2019 Quetelet Seminar


Demographic Change along the Urban-Rural Gradient

7-8 November 2019, Louvain-la-Neuve, Belgium


*** Registration form ***

*** Provisional Programme ***


Urban and rural living is decidedly distinct, with for example different primary economic activities, varying access to services including healthcare and education, and varying household arrangements. Demographic behaviour along the rural-urban gradient vary by the stage of the demographic and urban transitions reached. How different are rural and urban populations over the demographic transition? What is the role of internal migration in the diffusion of behaviour? Beyond the urban-rural dichotomy, differences in demographic behaviour over a range of urbanicity needs to be addressed.


Gradient of urbanicity in demographic research

The terms “rural” and “urban” are crude measures of settlement types, and there is actually no universal definition of what is considered urban. Going beyond the urban-rural dichotomy is an important step in addressing this. Indeed, much of the population in the world live in semi-urban, or peripheral settlements, suggesting that a continuum of urbanicity is much more relevant. Lumping towns with 5,000 people together with mega-cities hides the diversity of characteristics of settlements that people live in. Papers addressing these issues are welcome, particularly related to:

  • New technologies in defining urbanicity and how they help with population estimates (including satellite, cellphone or social media georeferenced data)
  • Numerous categories of urbanicity – contributions and constraints to demographic research
  • Demography of these “in-between” settlements
  • The role of the urban/rural gradient in demographic theories and in population policies


Diffusion of behaviours across rural & urban sectors

The urban sector is often considered to lead the first demographic transition. Mortality would decline first in the urban sector when infectious diseases begin to recede. Fertility decline would also begin in the urban sector. Is this pattern really universal? How does the decline in vital rates shift between sectors? Is it the availability of sanitation infrastructure in the urban sector that drives the urban mortality decline? Is the idea of limiting childbearing diffused to the rural sector? Or do both sectors want to limit childbearing but unmet need for contraception impede the fertility transition?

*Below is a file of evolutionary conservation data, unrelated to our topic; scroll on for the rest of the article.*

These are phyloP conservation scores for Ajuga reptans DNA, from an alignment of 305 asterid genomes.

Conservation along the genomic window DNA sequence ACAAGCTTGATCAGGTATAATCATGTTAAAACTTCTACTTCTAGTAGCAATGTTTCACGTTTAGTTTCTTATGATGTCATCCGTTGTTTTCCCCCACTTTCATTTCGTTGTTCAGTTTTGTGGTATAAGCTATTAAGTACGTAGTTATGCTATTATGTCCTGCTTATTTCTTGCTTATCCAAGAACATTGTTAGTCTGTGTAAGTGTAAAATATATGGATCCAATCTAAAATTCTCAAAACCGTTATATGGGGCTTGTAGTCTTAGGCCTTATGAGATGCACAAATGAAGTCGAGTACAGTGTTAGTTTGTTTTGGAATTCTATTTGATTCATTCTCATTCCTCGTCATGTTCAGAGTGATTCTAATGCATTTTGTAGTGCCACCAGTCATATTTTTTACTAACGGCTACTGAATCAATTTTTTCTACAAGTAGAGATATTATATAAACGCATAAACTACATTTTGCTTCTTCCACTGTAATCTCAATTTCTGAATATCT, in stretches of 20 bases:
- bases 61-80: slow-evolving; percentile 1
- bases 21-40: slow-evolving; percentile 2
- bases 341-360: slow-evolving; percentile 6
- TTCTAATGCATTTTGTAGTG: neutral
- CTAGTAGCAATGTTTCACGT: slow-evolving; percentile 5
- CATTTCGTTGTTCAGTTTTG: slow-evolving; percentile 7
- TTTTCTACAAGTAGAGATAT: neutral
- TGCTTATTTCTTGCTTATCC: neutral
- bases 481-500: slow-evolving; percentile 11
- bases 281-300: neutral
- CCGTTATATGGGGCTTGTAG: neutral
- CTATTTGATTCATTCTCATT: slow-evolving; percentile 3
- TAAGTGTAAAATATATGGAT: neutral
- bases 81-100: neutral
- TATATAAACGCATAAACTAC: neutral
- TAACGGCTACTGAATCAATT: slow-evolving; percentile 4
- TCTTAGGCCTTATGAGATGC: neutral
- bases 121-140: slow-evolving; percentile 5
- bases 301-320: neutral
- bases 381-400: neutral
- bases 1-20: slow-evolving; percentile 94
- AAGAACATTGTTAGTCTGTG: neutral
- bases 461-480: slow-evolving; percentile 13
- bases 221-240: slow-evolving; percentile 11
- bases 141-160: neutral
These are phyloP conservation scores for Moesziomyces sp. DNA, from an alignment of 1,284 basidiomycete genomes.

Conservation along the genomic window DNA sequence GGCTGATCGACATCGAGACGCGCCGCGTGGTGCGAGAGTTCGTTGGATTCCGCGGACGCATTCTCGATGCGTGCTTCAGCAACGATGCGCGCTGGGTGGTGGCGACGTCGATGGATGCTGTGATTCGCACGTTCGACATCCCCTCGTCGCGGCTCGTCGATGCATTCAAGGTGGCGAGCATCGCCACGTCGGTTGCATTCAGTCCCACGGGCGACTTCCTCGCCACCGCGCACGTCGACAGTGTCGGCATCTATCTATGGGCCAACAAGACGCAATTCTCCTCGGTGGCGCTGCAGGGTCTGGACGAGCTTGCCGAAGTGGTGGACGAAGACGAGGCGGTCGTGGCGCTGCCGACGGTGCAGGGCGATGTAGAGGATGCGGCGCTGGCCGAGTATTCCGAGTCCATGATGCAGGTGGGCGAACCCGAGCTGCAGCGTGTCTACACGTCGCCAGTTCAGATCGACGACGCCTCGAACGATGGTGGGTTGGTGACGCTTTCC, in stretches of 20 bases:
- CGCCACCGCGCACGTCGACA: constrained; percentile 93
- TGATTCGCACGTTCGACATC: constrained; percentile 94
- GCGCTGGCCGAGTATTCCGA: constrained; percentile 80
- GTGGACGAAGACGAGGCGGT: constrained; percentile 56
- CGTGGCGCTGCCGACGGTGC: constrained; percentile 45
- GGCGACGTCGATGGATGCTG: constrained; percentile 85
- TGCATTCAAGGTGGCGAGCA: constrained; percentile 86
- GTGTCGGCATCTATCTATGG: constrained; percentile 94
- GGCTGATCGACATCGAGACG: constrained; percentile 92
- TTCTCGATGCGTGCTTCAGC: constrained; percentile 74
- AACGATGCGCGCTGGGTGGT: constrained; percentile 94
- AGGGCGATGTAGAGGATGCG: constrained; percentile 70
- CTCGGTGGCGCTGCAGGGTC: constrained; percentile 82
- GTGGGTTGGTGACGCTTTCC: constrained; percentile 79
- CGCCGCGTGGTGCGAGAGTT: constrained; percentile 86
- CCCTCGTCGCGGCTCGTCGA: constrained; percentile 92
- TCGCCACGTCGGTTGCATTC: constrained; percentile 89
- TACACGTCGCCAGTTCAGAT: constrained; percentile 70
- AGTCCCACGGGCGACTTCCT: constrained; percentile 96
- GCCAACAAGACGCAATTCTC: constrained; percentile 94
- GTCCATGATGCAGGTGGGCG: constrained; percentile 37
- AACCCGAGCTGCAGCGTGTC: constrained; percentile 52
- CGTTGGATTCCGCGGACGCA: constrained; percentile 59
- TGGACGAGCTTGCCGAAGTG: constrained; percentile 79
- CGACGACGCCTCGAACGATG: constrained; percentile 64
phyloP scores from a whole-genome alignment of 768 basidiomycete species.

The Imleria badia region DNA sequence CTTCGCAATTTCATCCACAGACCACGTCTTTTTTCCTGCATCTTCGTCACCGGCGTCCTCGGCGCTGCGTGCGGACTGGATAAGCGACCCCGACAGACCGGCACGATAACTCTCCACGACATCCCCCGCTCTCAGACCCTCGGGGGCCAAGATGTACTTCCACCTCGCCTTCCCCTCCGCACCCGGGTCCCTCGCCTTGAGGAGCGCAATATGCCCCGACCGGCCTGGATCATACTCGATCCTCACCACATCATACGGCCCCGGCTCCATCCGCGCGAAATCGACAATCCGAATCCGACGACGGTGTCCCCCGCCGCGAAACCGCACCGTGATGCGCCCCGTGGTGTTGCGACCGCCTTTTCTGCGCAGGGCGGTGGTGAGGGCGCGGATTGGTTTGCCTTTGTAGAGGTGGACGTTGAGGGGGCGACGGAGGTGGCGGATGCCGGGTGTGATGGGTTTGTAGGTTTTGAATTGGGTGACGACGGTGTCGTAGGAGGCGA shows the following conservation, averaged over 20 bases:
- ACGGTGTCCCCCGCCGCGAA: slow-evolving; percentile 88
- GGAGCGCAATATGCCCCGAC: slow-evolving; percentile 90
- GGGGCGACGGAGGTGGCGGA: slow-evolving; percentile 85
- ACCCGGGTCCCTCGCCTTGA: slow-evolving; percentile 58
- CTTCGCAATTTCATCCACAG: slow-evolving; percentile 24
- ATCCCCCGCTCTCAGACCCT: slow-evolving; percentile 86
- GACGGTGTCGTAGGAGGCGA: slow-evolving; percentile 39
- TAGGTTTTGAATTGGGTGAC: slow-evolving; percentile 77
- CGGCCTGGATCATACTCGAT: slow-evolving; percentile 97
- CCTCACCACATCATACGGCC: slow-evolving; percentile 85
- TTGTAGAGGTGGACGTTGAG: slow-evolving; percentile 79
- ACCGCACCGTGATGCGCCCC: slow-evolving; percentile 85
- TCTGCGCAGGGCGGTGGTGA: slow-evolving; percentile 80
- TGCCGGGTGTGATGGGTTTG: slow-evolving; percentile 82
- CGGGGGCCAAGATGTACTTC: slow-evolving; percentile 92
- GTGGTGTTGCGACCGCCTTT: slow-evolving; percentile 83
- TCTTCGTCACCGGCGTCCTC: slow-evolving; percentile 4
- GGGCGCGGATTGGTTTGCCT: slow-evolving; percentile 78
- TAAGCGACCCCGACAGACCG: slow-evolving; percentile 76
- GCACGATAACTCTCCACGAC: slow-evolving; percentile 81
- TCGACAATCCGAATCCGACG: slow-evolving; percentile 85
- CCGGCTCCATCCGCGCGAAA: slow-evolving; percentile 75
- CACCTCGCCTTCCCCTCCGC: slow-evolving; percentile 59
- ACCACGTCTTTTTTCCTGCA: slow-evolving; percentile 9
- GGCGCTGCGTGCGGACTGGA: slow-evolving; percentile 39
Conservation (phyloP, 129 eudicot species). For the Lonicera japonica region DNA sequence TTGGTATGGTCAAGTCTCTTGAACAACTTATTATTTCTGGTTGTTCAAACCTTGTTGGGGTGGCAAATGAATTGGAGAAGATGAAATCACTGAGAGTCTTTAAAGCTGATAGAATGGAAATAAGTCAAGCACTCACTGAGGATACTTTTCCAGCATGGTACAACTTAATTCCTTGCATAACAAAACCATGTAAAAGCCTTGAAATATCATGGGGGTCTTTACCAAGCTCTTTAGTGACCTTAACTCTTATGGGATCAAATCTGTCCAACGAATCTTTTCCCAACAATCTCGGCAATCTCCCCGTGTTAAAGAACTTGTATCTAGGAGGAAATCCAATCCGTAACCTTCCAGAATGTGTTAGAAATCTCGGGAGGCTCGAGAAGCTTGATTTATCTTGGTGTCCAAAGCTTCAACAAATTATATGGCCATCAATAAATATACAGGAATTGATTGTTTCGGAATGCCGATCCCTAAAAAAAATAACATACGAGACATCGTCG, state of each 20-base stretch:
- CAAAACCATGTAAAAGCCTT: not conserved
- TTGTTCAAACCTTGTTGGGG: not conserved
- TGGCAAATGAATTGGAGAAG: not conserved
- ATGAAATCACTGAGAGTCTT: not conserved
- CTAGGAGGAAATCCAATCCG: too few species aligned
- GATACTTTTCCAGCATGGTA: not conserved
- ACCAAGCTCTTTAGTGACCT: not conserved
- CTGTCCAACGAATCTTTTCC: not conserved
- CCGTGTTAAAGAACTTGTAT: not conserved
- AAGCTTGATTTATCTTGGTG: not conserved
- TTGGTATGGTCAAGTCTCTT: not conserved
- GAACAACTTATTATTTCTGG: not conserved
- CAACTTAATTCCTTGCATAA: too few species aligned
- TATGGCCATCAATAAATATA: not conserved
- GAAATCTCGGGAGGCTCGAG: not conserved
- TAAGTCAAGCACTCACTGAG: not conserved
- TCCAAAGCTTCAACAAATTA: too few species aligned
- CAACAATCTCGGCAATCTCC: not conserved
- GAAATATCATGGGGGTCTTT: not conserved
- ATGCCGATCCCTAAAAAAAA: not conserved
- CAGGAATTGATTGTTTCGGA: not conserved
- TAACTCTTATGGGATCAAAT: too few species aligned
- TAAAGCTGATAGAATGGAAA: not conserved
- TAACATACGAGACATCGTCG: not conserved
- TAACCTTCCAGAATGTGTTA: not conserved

In addition, while the second demographic transition follows spatial patterns, there is no univocal evidence of urban and rural variance in features of the second transition such as non-marital cohabitation or single parent households. Papers relating to the diffusion of behaviour across the rural-urban gradient are encouraged, with special attention to the following:

  • Contemporary and historic fertility decline
  • Contemporary and historic mortality decline
  • Changes in gender, family composition and living arrangements 


Migration and circulation within countries

Internal migration is more common than international migration, yet intra-country movements of populations is often left out of the limelight. People may move between regions within countries, between rural and urban sectors or within rural areas and within urban areas. The moves may be long term, temporary, or seasonal. Some may opt to live in one area and to work in another. Push and pull factors have different relevance across an individual's life course and events such as the start of education or marriage are important triggers for residential mobility. Little research addresses these mobility patterns, and especially how they determine rural and urban populations’ characteristics and behaviours. How are these internal movements measured? How would mobility and circulation affect demographic estimations? What is the extent of intra-urban migration – the supposedly final stage of the mobility transition? Contributions focusing on the following themes are encouraged: